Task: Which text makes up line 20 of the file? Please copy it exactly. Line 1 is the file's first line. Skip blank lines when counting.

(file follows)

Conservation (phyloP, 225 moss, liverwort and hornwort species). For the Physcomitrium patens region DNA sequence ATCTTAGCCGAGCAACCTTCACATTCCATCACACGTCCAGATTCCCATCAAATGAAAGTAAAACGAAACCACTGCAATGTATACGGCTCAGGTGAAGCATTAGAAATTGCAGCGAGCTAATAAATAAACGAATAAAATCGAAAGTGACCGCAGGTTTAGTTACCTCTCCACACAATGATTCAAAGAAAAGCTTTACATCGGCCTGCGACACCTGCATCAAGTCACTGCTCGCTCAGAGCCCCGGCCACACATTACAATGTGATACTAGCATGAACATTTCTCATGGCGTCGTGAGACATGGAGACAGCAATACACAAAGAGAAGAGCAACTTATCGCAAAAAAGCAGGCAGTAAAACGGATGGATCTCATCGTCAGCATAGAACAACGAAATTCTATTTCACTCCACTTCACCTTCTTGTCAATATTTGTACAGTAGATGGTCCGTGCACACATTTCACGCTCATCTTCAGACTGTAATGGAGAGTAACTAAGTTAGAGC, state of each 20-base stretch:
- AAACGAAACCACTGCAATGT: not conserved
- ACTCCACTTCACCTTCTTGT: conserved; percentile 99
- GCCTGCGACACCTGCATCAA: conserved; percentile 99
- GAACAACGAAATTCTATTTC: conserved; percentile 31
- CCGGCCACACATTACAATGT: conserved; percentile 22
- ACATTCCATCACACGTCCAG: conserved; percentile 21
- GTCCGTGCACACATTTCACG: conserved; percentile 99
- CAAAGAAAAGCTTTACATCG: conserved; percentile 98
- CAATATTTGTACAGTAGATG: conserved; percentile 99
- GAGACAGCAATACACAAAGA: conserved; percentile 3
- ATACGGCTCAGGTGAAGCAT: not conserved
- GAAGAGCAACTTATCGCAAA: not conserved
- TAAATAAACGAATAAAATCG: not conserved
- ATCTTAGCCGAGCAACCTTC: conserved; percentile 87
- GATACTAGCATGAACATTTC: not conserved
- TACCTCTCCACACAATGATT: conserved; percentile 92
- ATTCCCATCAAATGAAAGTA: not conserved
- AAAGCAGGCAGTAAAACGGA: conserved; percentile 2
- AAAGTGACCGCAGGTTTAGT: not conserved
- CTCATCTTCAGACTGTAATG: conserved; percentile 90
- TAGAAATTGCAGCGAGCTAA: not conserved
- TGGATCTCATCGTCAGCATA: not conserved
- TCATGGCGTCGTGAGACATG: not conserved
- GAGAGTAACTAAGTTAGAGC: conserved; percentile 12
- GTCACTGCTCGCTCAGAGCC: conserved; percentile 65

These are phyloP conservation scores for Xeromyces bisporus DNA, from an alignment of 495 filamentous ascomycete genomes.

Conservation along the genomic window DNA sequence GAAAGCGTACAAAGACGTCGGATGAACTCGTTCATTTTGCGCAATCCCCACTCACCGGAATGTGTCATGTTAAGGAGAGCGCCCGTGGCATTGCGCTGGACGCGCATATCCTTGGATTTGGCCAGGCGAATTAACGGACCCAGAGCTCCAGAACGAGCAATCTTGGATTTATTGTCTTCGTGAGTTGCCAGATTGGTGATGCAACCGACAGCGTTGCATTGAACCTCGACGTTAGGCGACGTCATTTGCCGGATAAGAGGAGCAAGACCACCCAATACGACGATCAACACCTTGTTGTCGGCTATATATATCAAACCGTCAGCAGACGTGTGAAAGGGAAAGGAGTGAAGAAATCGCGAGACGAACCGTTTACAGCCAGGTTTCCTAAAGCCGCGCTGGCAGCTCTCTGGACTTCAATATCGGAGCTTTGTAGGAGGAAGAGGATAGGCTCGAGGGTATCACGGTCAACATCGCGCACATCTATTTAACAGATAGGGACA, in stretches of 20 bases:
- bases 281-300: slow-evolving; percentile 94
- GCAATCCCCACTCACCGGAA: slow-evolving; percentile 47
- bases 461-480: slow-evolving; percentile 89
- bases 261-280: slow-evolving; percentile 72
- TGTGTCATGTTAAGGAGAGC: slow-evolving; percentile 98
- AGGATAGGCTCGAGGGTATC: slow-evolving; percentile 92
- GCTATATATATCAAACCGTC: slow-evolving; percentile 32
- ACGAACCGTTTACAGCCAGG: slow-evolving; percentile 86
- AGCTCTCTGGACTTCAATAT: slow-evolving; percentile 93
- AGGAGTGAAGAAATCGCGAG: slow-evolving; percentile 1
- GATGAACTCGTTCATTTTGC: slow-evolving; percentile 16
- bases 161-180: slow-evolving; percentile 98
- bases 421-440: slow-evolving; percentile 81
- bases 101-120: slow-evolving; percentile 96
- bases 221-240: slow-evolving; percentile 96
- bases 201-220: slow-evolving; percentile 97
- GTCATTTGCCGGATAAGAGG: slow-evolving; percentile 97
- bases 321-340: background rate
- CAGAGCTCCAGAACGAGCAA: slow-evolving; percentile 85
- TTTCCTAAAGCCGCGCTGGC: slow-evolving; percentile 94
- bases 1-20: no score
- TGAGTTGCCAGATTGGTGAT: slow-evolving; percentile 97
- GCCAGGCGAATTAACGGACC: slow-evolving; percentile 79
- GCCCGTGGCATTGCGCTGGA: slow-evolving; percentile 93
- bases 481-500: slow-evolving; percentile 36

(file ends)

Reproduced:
- AAAGTGACCGCAGGTTTAGT: not conserved